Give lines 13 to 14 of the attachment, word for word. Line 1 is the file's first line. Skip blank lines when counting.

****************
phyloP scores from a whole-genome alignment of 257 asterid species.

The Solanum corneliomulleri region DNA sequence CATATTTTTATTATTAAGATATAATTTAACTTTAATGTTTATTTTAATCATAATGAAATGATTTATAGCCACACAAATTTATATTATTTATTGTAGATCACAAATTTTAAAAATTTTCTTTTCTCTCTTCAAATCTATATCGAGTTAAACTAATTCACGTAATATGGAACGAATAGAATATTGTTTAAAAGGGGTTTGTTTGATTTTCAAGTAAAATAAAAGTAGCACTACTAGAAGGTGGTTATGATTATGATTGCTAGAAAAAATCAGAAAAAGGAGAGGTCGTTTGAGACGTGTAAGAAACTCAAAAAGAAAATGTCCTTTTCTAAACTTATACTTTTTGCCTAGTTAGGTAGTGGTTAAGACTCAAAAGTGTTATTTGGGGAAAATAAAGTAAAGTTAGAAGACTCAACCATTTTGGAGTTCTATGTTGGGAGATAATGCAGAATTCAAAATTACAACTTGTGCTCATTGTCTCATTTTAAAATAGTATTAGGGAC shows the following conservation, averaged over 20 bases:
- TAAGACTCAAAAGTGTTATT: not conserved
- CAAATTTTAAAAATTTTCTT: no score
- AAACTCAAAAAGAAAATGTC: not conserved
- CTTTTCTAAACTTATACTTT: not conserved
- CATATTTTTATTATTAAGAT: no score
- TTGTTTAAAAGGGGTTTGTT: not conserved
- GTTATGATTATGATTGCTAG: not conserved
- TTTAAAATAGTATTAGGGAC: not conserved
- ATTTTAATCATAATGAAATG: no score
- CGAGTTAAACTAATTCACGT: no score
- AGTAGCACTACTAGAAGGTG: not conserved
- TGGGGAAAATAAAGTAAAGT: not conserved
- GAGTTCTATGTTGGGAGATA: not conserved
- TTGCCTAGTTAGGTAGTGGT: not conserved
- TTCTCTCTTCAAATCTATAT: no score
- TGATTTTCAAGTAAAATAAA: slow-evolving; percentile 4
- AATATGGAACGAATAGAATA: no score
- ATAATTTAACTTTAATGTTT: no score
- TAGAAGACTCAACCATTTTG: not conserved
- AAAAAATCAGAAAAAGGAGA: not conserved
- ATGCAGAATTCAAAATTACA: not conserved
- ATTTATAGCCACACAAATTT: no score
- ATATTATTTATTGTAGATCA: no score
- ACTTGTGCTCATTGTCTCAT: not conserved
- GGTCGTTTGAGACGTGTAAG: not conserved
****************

- AGTAGCACTACTAGAAGGTG: not conserved
- TGGGGAAAATAAAGTAAAGT: not conserved